Wednesday, July 02, 2014

"Parking control officers," quotas, and parking tickets

The most expensive parking tickets in the country

From a story in today's SF Examiner (SF parking citation officer ‘going rogue’ with unwarranted tickets):

When the parking control officer saw them, [Gary]Malec said, she made a U-turn and "sped away on the street, reckless, and she didn't come around the Friday after that. She's, like, hiding or something." It was only when this parking control officer, badge No. 53, began inspecting the block that neighbors received unwarranted tickets, Gary Malec's brother said. "They have to meet a certain quota, I'm sure, and she's just going around slapping tickets," said Mark Malec, 23. "She's going rogue, because this has never been a problem"...But "no action is being taken against this employee based on that investigation," said SFMTA spokesman Paul Rose, who added that the parking officer who issued the ticket, Andrea Bouie, has been with the agency since 2003 and has no other unwarranted parking citations under her name. As to whether employees in her position have quotas to meet, Rose said no.

Of course Rose has to deny that parking tickets have anything to do with raising money for the bureaucracy that he works for. It's supposedly all about "managing" the parking supply and enforcing the law. Rose is Media Relations Manager for the MTA, which is a bloated title for the flak-catcher, bullshitter, and defender of the indefensible for a bloated bureaucracy of more than 5,000 employees (see this, this, this, thisthis, and this).

It's not a matter of her "going rogue." Why would a salaried worker for the city do that? Whether it's a formal quota or not, there's a direct relationship between the number of "parking control officers," the number of tickets issued, and the money the MTA makes from the tickets.

The Examiner reported on this relationship four years ago (Parking citations on the decline) when income from parking tickets declined during the recession:

The MTA has attributed the 16 percent drop in citations to cash-strapped drivers becoming more wary of parking regulations, a decrease in street-sweeping operations and fewer motorists out on the road because of the weakened economy. In the 2003-04 fiscal year, each parking control officer doled out an average of 611 citations per month. For this fiscal year, which ends in June, parking control officers are projected to hand out an average of 498 per month, according to an MTA document obtained by The Examiner.

Since Muni had a deficit that year, it planned to lay off 24 parking control officers:

The decision to let go of the 24 parking control officers has attracted the most indignation, since those employees generate revenue for The City. However, the MTA believes there won’t be a revenue drop, so long as the remaining 254 parking control officers step up their production. If each one of those officers gives out 540 monthly citations---nine less than the 2007-08 fiscal year monthly average of 549---the agency won’t lose parking-ticket money.

Should we call this a "quota" or a "step up in production"?

The MTA eventually solved the "revenue" problem---and the quota/"production" problem---by hiring more parking control officers: the Examiner reported in 2010 that there were 275 in FY2009/2010, and it's reporting now that there are 325!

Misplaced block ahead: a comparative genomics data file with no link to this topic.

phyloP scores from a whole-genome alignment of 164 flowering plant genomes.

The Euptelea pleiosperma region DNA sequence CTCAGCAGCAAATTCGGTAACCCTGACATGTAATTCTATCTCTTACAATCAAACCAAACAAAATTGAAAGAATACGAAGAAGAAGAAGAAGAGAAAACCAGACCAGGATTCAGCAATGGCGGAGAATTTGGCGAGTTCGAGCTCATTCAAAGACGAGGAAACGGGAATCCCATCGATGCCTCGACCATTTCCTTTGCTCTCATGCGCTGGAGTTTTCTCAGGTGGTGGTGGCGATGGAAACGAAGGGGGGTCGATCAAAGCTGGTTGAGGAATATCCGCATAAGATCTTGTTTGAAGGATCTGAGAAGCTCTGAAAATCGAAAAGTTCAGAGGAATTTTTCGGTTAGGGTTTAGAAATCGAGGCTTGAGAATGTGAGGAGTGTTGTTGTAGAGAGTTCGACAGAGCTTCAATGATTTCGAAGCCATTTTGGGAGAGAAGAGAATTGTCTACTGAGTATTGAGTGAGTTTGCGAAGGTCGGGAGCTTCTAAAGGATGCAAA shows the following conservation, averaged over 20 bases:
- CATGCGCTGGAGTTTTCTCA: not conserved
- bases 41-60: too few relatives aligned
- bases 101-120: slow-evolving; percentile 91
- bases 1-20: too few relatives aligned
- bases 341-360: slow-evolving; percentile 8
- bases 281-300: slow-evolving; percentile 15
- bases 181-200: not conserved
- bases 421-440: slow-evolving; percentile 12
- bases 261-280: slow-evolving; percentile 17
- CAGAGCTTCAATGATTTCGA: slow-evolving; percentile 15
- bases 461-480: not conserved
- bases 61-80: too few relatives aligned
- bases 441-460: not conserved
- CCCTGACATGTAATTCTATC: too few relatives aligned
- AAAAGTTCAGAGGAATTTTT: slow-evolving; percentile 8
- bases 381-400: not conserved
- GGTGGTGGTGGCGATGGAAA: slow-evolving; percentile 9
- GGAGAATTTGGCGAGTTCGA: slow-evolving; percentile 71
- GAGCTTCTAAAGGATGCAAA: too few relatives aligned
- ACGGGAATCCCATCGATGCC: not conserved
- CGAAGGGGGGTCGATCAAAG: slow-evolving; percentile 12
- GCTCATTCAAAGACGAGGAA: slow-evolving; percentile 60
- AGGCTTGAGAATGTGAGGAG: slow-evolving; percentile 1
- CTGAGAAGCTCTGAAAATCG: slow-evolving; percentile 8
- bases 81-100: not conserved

A parking control officer who retired several years ago, explained how it worked when he was hired:

I started in 1987, when we were still part of SFPD. Back then, it was about issuing as many citations as I could because that's what I was told I was being paid to do. We had a work performance average of 13.8 tickets per hour under SFPD.

Does anyone really think it's different now?

People in the neighborhoods are complaining about parking meters, but it's not just about the expense and nuisance of feeding meters, since, according to the Transportation Fact Sheet, the city makes a lot more from parking tickets ($88,889,809) than it does from the meters ($53,856,001).

The story explains how the system is stacked against people who get parking tickets:

Of the more than 1.5 million parking citations issued during fiscal year 2012-13, 77,248 were contested at the first level and 28 percent were upheld as invalid. In addition, 13,085 citations went on to the second level---a hearing---and 38 percent of those were deemed invalid. Mark Malec, who has in the past received an overtime parking citation when he exceeded the four hours, called the dismissal of his brother's unwarranted ticket "very surprising" and "very relieving. It's helpful because it shows that if you have the time and you can fight this, you have to," Mark Malec said. "Because the more you roll over and let it happen, the more they're going to take advantage."

28% of 77,248 is 21,629, and 38% of 13,085 is 4,972. Of more than 1.5 million parking tickets issued, only 26,601 were eventually found invalid!

How much time and how many trips to Muni offices did it take for Gary Malec to save himself $74?

"Taking advantage" of people who drive and park in San Francisco is what the system is about.

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Coming soon to San Francisco: Curbees

They have it in Chicago! Cyclists need to rest at the stop signs and stoplights that they can't ignore.